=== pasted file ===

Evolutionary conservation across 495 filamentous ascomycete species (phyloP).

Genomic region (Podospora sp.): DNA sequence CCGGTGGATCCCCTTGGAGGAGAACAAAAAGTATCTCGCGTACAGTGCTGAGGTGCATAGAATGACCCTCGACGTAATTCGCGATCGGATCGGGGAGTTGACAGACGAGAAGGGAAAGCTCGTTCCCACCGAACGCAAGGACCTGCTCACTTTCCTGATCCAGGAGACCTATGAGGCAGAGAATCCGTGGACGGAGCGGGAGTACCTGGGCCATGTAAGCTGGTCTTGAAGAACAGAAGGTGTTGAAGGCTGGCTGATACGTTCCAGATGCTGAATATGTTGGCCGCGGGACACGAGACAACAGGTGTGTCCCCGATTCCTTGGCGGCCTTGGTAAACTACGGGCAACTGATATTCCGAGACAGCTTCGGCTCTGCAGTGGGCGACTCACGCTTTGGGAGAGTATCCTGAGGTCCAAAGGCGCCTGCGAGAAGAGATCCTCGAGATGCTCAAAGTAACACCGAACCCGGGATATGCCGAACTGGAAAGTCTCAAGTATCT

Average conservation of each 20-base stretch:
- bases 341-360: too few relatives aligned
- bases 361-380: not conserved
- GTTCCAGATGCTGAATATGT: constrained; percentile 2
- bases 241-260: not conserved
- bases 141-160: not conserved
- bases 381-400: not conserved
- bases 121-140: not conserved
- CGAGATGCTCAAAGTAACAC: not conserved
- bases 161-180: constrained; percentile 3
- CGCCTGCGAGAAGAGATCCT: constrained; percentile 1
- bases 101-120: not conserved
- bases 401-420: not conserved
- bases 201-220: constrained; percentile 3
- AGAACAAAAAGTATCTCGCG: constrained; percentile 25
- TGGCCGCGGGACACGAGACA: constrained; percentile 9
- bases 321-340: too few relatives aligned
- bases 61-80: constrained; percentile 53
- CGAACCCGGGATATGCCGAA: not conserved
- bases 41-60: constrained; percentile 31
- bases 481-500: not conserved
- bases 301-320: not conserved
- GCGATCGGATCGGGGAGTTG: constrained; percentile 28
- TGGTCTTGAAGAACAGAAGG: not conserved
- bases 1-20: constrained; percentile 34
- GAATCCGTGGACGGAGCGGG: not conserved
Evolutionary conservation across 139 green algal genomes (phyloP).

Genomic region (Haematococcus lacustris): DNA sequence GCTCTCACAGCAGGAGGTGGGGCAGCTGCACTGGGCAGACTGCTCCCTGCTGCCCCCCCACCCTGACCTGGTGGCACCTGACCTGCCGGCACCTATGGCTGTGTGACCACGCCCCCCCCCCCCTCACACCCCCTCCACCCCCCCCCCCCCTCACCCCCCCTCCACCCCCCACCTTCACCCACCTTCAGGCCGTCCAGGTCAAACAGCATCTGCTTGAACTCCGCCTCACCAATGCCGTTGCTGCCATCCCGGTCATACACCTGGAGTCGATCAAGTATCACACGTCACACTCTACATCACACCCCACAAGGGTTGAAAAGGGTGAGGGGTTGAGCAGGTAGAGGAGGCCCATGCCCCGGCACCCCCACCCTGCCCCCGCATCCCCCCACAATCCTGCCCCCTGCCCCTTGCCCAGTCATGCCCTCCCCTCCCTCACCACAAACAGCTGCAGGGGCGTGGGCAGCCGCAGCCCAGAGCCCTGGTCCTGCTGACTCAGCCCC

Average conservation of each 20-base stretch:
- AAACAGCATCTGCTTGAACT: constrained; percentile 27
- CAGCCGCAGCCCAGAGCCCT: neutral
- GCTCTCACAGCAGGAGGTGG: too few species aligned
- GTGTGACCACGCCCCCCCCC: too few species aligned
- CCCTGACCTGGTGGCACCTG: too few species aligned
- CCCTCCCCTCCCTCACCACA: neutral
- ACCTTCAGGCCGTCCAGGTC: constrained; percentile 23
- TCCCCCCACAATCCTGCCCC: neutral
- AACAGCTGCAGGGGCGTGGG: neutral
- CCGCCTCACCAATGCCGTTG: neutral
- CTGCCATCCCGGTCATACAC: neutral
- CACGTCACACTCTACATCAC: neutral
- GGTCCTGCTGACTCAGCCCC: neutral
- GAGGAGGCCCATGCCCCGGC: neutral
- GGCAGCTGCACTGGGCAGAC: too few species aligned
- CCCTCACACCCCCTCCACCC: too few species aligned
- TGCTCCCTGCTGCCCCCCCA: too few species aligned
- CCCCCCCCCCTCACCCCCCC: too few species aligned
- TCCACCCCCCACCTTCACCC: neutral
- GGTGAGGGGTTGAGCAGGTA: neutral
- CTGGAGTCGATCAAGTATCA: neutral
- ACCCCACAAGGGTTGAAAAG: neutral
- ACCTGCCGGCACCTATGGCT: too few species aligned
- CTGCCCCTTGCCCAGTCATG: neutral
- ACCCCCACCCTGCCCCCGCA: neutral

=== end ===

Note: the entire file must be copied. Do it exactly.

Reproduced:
Evolutionary conservation across 495 filamentous ascomycete species (phyloP).

Genomic region (Podospora sp.): DNA sequence CCGGTGGATCCCCTTGGAGGAGAACAAAAAGTATCTCGCGTACAGTGCTGAGGTGCATAGAATGACCCTCGACGTAATTCGCGATCGGATCGGGGAGTTGACAGACGAGAAGGGAAAGCTCGTTCCCACCGAACGCAAGGACCTGCTCACTTTCCTGATCCAGGAGACCTATGAGGCAGAGAATCCGTGGACGGAGCGGGAGTACCTGGGCCATGTAAGCTGGTCTTGAAGAACAGAAGGTGTTGAAGGCTGGCTGATACGTTCCAGATGCTGAATATGTTGGCCGCGGGACACGAGACAACAGGTGTGTCCCCGATTCCTTGGCGGCCTTGGTAAACTACGGGCAACTGATATTCCGAGACAGCTTCGGCTCTGCAGTGGGCGACTCACGCTTTGGGAGAGTATCCTGAGGTCCAAAGGCGCCTGCGAGAAGAGATCCTCGAGATGCTCAAAGTAACACCGAACCCGGGATATGCCGAACTGGAAAGTCTCAAGTATCT

Average conservation of each 20-base stretch:
- bases 341-360: too few relatives aligned
- bases 361-380: not conserved
- GTTCCAGATGCTGAATATGT: constrained; percentile 2
- bases 241-260: not conserved
- bases 141-160: not conserved
- bases 381-400: not conserved
- bases 121-140: not conserved
- CGAGATGCTCAAAGTAACAC: not conserved
- bases 161-180: constrained; percentile 3
- CGCCTGCGAGAAGAGATCCT: constrained; percentile 1
- bases 101-120: not conserved
- bases 401-420: not conserved
- bases 201-220: constrained; percentile 3
- AGAACAAAAAGTATCTCGCG: constrained; percentile 25
- TGGCCGCGGGACACGAGACA: constrained; percentile 9
- bases 321-340: too few relatives aligned
- bases 61-80: constrained; percentile 53
- CGAACCCGGGATATGCCGAA: not conserved
- bases 41-60: constrained; percentile 31
- bases 481-500: not conserved
- bases 301-320: not conserved
- GCGATCGGATCGGGGAGTTG: constrained; percentile 28
- TGGTCTTGAAGAACAGAAGG: not conserved
- bases 1-20: constrained; percentile 34
- GAATCCGTGGACGGAGCGGG: not conserved
Evolutionary conservation across 139 green algal genomes (phyloP).

Genomic region (Haematococcus lacustris): DNA sequence GCTCTCACAGCAGGAGGTGGGGCAGCTGCACTGGGCAGACTGCTCCCTGCTGCCCCCCCACCCTGACCTGGTGGCACCTGACCTGCCGGCACCTATGGCTGTGTGACCACGCCCCCCCCCCCCTCACACCCCCTCCACCCCCCCCCCCCCTCACCCCCCCTCCACCCCCCACCTTCACCCACCTTCAGGCCGTCCAGGTCAAACAGCATCTGCTTGAACTCCGCCTCACCAATGCCGTTGCTGCCATCCCGGTCATACACCTGGAGTCGATCAAGTATCACACGTCACACTCTACATCACACCCCACAAGGGTTGAAAAGGGTGAGGGGTTGAGCAGGTAGAGGAGGCCCATGCCCCGGCACCCCCACCCTGCCCCCGCATCCCCCCACAATCCTGCCCCCTGCCCCTTGCCCAGTCATGCCCTCCCCTCCCTCACCACAAACAGCTGCAGGGGCGTGGGCAGCCGCAGCCCAGAGCCCTGGTCCTGCTGACTCAGCCCC

Average conservation of each 20-base stretch:
- AAACAGCATCTGCTTGAACT: constrained; percentile 27
- CAGCCGCAGCCCAGAGCCCT: neutral
- GCTCTCACAGCAGGAGGTGG: too few species aligned
- GTGTGACCACGCCCCCCCCC: too few species aligned
- CCCTGACCTGGTGGCACCTG: too few species aligned
- CCCTCCCCTCCCTCACCACA: neutral
- ACCTTCAGGCCGTCCAGGTC: constrained; percentile 23
- TCCCCCCACAATCCTGCCCC: neutral
- AACAGCTGCAGGGGCGTGGG: neutral
- CCGCCTCACCAATGCCGTTG: neutral
- CTGCCATCCCGGTCATACAC: neutral
- CACGTCACACTCTACATCAC: neutral
- GGTCCTGCTGACTCAGCCCC: neutral
- GAGGAGGCCCATGCCCCGGC: neutral
- GGCAGCTGCACTGGGCAGAC: too few species aligned
- CCCTCACACCCCCTCCACCC: too few species aligned
- TGCTCCCTGCTGCCCCCCCA: too few species aligned
- CCCCCCCCCCTCACCCCCCC: too few species aligned
- TCCACCCCCCACCTTCACCC: neutral
- GGTGAGGGGTTGAGCAGGTA: neutral
- CTGGAGTCGATCAAGTATCA: neutral
- ACCCCACAAGGGTTGAAAAG: neutral
- ACCTGCCGGCACCTATGGCT: too few species aligned
- CTGCCCCTTGCCCAGTCATG: neutral
- ACCCCCACCCTGCCCCCGCA: neutral